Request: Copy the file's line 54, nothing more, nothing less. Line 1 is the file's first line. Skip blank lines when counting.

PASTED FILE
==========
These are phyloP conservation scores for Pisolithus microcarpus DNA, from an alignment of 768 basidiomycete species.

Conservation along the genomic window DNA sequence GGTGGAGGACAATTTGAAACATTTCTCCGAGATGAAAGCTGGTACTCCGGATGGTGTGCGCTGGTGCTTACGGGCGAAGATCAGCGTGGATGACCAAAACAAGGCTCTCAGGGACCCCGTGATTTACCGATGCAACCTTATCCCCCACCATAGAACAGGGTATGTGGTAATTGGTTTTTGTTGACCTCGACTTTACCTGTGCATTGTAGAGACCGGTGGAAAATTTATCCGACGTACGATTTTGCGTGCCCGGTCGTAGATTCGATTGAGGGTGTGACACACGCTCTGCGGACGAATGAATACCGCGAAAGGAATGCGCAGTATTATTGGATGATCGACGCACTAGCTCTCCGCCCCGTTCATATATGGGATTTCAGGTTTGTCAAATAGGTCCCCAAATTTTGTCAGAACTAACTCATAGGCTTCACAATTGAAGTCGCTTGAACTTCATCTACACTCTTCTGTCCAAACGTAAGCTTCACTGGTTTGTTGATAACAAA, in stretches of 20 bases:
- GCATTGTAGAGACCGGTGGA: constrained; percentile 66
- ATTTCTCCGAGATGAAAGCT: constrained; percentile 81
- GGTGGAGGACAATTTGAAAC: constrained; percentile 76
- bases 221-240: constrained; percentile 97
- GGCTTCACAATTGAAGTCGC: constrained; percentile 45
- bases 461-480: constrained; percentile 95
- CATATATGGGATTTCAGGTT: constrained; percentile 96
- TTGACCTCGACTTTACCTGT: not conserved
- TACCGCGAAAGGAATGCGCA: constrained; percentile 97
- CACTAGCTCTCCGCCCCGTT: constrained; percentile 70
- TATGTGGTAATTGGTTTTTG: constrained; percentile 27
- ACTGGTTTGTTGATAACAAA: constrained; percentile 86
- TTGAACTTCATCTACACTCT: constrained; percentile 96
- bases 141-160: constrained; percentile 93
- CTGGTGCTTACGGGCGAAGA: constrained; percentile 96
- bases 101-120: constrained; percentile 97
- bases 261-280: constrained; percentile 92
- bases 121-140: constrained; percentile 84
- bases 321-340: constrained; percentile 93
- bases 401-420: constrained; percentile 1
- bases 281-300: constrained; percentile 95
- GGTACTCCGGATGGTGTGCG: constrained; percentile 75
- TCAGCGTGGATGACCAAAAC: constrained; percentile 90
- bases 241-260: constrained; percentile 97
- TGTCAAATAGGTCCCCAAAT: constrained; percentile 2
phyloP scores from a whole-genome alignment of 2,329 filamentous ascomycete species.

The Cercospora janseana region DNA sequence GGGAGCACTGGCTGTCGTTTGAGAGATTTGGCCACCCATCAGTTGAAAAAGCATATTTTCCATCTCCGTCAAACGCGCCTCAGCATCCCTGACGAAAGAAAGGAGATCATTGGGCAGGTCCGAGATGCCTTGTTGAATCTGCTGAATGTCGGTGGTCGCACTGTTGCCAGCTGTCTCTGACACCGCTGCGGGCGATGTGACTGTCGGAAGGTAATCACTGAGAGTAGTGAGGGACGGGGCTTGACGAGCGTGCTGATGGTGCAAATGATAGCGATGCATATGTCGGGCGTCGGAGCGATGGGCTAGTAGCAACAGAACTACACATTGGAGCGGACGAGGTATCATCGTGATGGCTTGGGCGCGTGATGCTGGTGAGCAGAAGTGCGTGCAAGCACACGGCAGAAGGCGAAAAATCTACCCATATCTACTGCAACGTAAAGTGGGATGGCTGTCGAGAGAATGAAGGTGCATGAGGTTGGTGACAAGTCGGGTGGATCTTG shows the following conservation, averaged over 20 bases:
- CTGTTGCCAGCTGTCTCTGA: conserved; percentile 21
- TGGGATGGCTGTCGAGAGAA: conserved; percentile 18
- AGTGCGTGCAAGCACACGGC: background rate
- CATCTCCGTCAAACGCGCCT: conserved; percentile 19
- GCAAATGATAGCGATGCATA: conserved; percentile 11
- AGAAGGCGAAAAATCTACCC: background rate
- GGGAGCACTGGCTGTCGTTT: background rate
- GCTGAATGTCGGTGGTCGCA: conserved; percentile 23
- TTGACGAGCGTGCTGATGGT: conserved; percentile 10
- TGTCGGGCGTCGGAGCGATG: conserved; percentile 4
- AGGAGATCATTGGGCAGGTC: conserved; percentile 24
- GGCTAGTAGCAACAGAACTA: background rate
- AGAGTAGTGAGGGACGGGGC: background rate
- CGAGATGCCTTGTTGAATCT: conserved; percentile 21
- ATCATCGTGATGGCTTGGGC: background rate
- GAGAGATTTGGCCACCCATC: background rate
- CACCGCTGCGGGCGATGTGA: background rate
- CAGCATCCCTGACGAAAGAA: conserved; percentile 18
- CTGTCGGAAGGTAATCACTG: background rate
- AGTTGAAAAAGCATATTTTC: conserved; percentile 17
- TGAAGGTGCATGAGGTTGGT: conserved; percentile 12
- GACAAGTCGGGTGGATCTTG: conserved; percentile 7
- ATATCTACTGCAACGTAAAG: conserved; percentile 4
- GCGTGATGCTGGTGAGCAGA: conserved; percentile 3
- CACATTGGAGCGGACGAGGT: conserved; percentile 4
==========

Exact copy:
- CACATTGGAGCGGACGAGGT: conserved; percentile 4